Sam Roweis died unexpectedly on January 12, 2010.

He was a truly wonderful person; a beloved son, husband and father; and a treasured friend and colleague.

This is a place for all of us who were lucky enough to know Sam to share our memories and to help celebrate his life.
If you would like to add an article to this blog please contact Or you may leave a comment on any article. (Comments are moderated: please bear in mind that this is a place to remember Sam and to help celebrate his life.)

There is also an album of photographs for which contributions are welcome. Instructions on how to contribute appear next to album.

Sunday, 17 January 2010

from Simon Lacose-Julien

In addition to his academic brilliance, I will remember Sam for his genuine human warmth and his contagious energy.

Apart the usual NIPS parties, I remember this time with Sam when he was sitting in the back of our practical machine learning class taught at UC Berkeley in early 2008. Not surprisingly, he could easily blend with the other graduate students -- he was so accessible. We chatted a bit after the class about his current and past projects. He would preface them by some humble disclaimers that he "is just toying with things", nothing grandiose, but then would passionately talk about his ideas, with such energy that you couldn't stop yourself but join him in his enthusiasm. I was surprised at the time by his academic modesty, given how he was shining as an academic star. While talking about his future plans (would he stay in the Bay Area? would he could go back to Toronto?), his family would always seem to come up as the highest priority. We exchanged a couple of emails afterward about a possible visit I could make to Google. And in each exchange, I could feel his genuine human warmth. At the time, I actually had to make a big decision about my post-doc plans, and he selflessly offered that I call him if I needed advice about the different places that I was considering. I am actually quite thankful for the guidance he offered at the time.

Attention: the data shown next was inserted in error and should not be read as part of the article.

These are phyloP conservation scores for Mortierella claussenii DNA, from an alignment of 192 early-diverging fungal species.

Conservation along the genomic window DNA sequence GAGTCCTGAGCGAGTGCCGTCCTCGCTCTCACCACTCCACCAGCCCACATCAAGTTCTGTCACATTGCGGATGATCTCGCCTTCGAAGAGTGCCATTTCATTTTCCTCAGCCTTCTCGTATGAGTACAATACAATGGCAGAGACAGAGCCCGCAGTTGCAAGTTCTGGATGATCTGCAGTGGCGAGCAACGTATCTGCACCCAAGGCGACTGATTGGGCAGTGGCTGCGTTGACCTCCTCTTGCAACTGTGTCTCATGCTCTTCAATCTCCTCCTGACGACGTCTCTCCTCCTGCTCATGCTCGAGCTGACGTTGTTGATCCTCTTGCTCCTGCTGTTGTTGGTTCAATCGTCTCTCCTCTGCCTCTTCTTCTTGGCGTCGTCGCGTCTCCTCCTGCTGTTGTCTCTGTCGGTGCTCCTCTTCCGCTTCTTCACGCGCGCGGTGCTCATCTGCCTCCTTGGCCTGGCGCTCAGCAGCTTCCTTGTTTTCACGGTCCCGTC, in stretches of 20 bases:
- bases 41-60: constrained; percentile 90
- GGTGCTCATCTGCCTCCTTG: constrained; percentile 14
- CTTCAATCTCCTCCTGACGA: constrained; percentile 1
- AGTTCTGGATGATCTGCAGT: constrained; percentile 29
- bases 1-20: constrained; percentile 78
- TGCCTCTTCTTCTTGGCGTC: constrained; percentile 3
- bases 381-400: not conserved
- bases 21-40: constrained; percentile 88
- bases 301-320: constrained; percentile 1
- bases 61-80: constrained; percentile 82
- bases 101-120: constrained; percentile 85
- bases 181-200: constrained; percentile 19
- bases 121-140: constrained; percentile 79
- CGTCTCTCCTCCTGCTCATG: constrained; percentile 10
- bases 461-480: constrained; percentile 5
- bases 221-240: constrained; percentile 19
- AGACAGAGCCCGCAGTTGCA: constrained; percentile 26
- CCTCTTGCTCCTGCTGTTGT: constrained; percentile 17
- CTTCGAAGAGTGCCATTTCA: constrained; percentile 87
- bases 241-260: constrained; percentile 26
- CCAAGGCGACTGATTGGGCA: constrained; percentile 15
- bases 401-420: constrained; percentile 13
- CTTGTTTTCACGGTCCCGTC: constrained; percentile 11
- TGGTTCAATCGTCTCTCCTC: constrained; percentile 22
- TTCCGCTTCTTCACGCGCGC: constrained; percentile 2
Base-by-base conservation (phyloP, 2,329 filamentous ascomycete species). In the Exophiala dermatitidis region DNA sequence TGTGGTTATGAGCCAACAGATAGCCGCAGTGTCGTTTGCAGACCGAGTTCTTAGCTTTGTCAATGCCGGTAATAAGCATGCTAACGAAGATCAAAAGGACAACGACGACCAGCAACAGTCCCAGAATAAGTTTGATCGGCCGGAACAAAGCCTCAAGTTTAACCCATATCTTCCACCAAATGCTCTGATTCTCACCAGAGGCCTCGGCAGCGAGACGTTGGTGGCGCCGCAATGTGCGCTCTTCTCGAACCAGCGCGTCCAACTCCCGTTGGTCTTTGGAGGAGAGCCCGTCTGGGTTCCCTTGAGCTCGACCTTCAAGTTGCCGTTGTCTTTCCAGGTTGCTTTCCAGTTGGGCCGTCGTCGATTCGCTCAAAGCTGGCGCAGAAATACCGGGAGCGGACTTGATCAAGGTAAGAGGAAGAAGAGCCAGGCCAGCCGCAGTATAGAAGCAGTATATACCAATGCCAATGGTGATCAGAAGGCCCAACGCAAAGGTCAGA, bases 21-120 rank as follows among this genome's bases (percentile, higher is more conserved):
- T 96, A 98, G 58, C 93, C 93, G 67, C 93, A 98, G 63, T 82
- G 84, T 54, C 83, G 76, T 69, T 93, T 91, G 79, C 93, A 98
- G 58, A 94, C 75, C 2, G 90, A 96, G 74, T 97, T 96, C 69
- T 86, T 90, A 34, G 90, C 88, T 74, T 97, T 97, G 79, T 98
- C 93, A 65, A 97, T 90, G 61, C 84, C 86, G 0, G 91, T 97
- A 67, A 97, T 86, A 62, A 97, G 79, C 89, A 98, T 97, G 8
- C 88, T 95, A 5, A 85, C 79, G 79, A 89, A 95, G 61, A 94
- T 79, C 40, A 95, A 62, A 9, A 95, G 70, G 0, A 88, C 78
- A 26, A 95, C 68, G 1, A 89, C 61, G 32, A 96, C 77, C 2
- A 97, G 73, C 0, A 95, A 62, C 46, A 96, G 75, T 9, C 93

I am still in shock with the tragic news. Sam was not just a brilliant researcher, but he was also an amazing person who would leave his positive mark in the people's lives who would be fortunate enough to cross him -- as the many posts below testify. I send my most sincere warm thoughts to his wife and two daughters -- there are no words to describe something like this. I would also like to echo Andrew McCallum's thoughts on the importance of the human dimension in our research community. Even away, Sam could still be building our community...

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